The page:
Ep 474: How to Build a Personal Brand that has Enterprise Value with Jeremie Kubicek



Most personal brands you may come across often do not have associated businesses.

Creating a personal brand you can leverage for an enterprise requires a vastly different approach.

In this episode, we sit down with Jeremie Kubicek to discuss how to turn your personal brand into a business with enterprise value.

Jeremie is one of the best in the personal brand space and is a globally recognized keynote speaker, author, and relational intelligence expert who has been transforming leaders and teams since 2013.

He is also the CEO and co-founder of GiANT Worldwide, a global media and content development company.

In our conversation, we unpack the steps needed to build a scalable enterprise and the main takeaways of his new book, The Communication Code. 

We discuss his experience in the enterprise space, how he closed a significant sponsorship deal, and his entrepreneurial roots in events.

Hear about the gap he saw in the content space and how it led to a scalable business.

Discover how he is helping build businesses and communities through his brand while generating revenue.

Explore how he cultivated his brand into a SaaS company, built a growing and recurring revenue, and his alternative partnership-centric approach to business.

Gain insights into effective communication, unlocking The Communication Code, the five code words of communication, and much more! Tune in now!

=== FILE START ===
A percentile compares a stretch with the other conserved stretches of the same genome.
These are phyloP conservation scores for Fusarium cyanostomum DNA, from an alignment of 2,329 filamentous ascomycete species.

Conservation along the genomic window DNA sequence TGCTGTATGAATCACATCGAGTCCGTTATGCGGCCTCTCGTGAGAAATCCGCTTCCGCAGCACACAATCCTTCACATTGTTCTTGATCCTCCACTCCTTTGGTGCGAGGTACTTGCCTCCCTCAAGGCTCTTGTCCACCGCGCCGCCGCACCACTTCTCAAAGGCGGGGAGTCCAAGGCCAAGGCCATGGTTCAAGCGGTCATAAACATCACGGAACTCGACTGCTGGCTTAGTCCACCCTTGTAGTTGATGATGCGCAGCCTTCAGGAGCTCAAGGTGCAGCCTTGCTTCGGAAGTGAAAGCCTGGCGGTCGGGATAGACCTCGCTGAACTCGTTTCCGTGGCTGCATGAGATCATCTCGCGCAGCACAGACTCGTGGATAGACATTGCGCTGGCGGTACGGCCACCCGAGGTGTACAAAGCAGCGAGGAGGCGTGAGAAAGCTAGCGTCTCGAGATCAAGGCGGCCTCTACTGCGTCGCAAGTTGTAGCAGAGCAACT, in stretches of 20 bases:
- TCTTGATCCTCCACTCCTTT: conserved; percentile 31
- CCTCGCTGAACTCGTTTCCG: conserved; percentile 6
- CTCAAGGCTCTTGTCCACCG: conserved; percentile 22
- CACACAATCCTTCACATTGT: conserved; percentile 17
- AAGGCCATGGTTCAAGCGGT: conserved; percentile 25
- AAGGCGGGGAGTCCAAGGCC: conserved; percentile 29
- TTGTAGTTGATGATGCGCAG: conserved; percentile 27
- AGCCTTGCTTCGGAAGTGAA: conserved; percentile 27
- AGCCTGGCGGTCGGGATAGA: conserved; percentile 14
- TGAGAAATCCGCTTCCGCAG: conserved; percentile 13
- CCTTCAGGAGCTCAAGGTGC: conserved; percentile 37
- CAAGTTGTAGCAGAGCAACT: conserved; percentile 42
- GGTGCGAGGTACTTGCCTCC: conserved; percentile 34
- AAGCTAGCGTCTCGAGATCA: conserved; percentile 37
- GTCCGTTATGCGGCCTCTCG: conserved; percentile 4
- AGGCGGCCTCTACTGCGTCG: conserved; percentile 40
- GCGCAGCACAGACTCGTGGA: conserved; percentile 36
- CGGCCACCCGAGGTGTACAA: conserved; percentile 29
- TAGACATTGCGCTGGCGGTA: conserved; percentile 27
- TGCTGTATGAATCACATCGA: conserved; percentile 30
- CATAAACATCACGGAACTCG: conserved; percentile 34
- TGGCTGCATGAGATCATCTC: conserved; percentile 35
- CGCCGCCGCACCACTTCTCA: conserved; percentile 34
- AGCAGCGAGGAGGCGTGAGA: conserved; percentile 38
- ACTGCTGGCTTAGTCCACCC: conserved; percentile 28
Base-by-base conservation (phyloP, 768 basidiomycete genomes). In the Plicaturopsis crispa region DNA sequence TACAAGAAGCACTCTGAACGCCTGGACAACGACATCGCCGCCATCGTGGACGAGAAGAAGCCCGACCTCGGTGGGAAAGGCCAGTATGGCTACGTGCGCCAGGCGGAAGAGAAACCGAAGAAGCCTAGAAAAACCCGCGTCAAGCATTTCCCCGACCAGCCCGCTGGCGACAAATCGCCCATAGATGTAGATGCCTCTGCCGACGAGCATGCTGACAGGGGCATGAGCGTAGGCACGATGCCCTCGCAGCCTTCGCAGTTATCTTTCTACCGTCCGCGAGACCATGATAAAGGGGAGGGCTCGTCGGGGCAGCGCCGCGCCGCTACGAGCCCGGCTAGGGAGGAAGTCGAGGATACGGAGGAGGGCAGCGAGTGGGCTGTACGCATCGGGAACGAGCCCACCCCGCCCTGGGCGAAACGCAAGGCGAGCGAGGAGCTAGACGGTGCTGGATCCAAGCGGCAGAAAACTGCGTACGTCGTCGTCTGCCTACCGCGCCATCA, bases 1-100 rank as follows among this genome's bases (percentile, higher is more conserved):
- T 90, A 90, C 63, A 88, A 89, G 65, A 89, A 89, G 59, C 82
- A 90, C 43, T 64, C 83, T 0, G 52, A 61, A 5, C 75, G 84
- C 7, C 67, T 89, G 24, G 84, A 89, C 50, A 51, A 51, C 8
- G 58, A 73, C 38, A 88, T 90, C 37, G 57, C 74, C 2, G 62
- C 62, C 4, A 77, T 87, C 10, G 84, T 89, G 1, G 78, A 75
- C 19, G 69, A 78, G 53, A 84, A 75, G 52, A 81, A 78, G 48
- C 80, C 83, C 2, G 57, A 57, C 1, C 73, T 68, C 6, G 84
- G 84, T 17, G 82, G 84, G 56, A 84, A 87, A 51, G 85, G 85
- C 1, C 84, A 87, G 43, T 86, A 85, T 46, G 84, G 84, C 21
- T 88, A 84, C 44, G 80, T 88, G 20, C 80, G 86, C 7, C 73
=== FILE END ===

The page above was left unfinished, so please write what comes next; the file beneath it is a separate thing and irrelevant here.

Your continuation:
• Background about Jeremie and the brands he has helped shape. 
  • Insider secrets of how he landed the Chick-fil-A sponsorship deal. 
  • How he started setting up events and was able to expand on it. 
  • Jeremie explains how his experiences led him to where he is today. 
  • His approach to monetizing his brand and details about GiANT Worldwide. 
  • Learn about the “5 Voices” tool they offer and why it is so popular. 
  • Explore the inner workings of his business model and why it is so effective.  
  • The various incentives he created that generate additional revenue. 
  • He explains the concept behind the five code words of communication. 
  • Insights from his new book, The Communication Code. 
  • Final takeaways and how to get in contact with Jeremie. 


“It is small-town America [and] small towns in other countries, that’s where the opportunities [for events are].” — @JeremieKubicek [0:13:03] 

“We figured out that most adults are cynical know-it-alls [that] don’t read much anymore. And they have short attention spans and everything they do is on video, and short video. And we were like, ‘Okay, there you go!’” — @JeremieKubicek [0:15:10] 

“We want [our community] to be healthy. We want them to be successful because when they win we win, but it truly is a partnership.” — @JeremieKubicek [0:24:48] 

“Communication has expectation attached to it. Every communication is an expectation.” — @JeremieKubicek [0:27:35] 

“Most relationships are strained because we’ve missed the code words of communication.” — @JeremieKubicek [0:28:40] 

About Jeremie Kubicek

Jeremie Kubicek is a powerful communicator, serial entrepreneur, and content builder. He creates leadership content used by some of the largest companies around the globe found in the books he has authored: The 100X Leader, The Peace index, 5 Voices, 5 Gears and the National Bestseller, Making Your Leadership Come Alive. The Communication Code released in November of 2023.


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Jeremie Kubicek Email 

Jeremie Kubicek on Instagram 

The Communication Code 

GiANT Worldwide 

GiANT Worldwide | 5 Voices™